Thomas J. Cocchiola, PE ::::
Case Synopsis: Tractor trailer driver routinely transported loads of mulch in an open top trailer. On the day of the accident, the driver arrived at a facility and waited while the trailer was loaded. He then proceeded to cover the trailer with a tarp before leaving the facility. The trailer was equipped with a ladder on the front bulkhead and a set of steps on the tailgate enabling workers to climb up and tarp the trailer. The driver climbed the front ladder, pulled the tarp over the top of the trailer, and then walked around to the tailgate to secure the tarp. The driver climbed the tailgate steps and stood on one tread while he pulled the tarp and attempted to secure it. At one point, his right foot slid across the tread surface and slipped off the end of the step. The driver lost his balance and was injured as he fell to the ground.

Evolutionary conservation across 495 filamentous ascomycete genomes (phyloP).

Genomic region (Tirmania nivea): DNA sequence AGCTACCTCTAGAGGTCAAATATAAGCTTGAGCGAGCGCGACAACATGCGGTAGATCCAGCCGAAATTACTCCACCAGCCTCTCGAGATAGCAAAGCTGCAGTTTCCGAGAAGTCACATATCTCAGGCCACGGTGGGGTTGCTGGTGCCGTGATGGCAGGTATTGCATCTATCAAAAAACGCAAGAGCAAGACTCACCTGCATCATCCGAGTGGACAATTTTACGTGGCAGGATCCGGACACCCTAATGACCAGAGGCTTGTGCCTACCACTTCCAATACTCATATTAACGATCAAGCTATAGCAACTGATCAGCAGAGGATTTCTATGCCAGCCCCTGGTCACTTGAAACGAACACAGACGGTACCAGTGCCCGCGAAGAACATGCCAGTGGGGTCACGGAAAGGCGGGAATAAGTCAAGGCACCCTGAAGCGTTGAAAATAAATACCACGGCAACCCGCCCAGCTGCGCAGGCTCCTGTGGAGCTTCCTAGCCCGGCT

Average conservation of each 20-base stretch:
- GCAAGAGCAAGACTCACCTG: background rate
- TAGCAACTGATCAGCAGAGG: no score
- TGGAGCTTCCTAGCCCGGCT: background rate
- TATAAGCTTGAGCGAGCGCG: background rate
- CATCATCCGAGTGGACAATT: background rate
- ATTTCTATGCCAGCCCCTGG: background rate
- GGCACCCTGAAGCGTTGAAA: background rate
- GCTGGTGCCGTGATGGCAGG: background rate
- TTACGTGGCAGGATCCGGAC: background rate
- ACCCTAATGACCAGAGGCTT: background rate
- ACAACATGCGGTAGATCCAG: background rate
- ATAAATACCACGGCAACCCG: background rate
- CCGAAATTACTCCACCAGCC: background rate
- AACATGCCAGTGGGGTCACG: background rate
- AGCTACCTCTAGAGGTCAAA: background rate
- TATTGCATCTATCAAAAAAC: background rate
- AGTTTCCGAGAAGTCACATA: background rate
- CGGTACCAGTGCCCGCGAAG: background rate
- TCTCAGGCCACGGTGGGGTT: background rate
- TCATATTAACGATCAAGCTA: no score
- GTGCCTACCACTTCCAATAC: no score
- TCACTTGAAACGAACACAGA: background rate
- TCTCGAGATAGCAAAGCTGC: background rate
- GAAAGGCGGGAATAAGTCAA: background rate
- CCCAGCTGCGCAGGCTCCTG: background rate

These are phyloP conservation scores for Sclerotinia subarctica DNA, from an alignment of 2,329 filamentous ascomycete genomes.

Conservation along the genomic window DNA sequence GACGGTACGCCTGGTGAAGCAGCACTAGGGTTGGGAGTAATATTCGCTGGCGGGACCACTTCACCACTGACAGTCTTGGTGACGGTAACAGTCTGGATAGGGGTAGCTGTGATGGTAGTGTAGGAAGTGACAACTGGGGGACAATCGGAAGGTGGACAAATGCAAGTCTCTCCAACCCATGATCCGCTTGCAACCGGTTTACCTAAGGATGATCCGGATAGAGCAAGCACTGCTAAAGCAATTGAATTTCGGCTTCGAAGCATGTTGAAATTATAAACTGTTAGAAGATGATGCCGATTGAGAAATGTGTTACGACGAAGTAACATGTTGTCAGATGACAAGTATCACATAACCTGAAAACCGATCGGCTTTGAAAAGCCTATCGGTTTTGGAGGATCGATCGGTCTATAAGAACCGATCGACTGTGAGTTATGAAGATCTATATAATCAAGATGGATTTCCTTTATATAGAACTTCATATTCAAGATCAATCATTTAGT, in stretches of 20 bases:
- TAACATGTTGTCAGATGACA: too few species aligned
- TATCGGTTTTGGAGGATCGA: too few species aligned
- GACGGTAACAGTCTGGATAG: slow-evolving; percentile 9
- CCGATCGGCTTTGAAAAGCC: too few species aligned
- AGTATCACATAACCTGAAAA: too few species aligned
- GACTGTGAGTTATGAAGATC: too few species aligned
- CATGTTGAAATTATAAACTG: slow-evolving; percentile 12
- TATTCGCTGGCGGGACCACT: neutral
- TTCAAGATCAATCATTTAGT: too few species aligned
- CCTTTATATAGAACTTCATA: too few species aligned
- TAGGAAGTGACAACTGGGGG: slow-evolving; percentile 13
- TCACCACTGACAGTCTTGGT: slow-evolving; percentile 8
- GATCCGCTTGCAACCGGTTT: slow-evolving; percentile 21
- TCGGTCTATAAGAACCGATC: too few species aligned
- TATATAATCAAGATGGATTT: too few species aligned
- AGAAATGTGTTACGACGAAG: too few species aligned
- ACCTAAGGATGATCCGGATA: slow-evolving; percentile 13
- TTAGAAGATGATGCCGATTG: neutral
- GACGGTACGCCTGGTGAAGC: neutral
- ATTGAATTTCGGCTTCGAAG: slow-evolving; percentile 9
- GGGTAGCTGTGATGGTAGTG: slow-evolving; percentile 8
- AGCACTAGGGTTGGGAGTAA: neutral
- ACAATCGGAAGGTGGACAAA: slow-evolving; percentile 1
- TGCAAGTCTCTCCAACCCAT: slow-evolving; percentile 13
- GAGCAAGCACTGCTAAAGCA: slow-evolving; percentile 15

Engineering Analysis: Engineering analysis was conducted to determine whether the trailer tailgate access system was adequately designed based on fundamental engineering principles and practices for mobile equipment. The analysis determined that the width, depth, and shape of the step treads were inconsistent with generally accepted design parameters. The treads were too narrow, toe clearance was inadequate, and there were no end restraints. Step tread deficiencies caused the driver’s foot to slip off the tread while he was tarping the trailer. The tailgate access system also lacked rails or handholds enabling drivers to maintain their grip while climbing and tarping loads. Consequently, the driver was unable to hold on when his foot slipped off the tread.
Conclusion: Trailer access system design did not permit drivers to safely maintain three-point contact in accordance with fundamental engineering principles.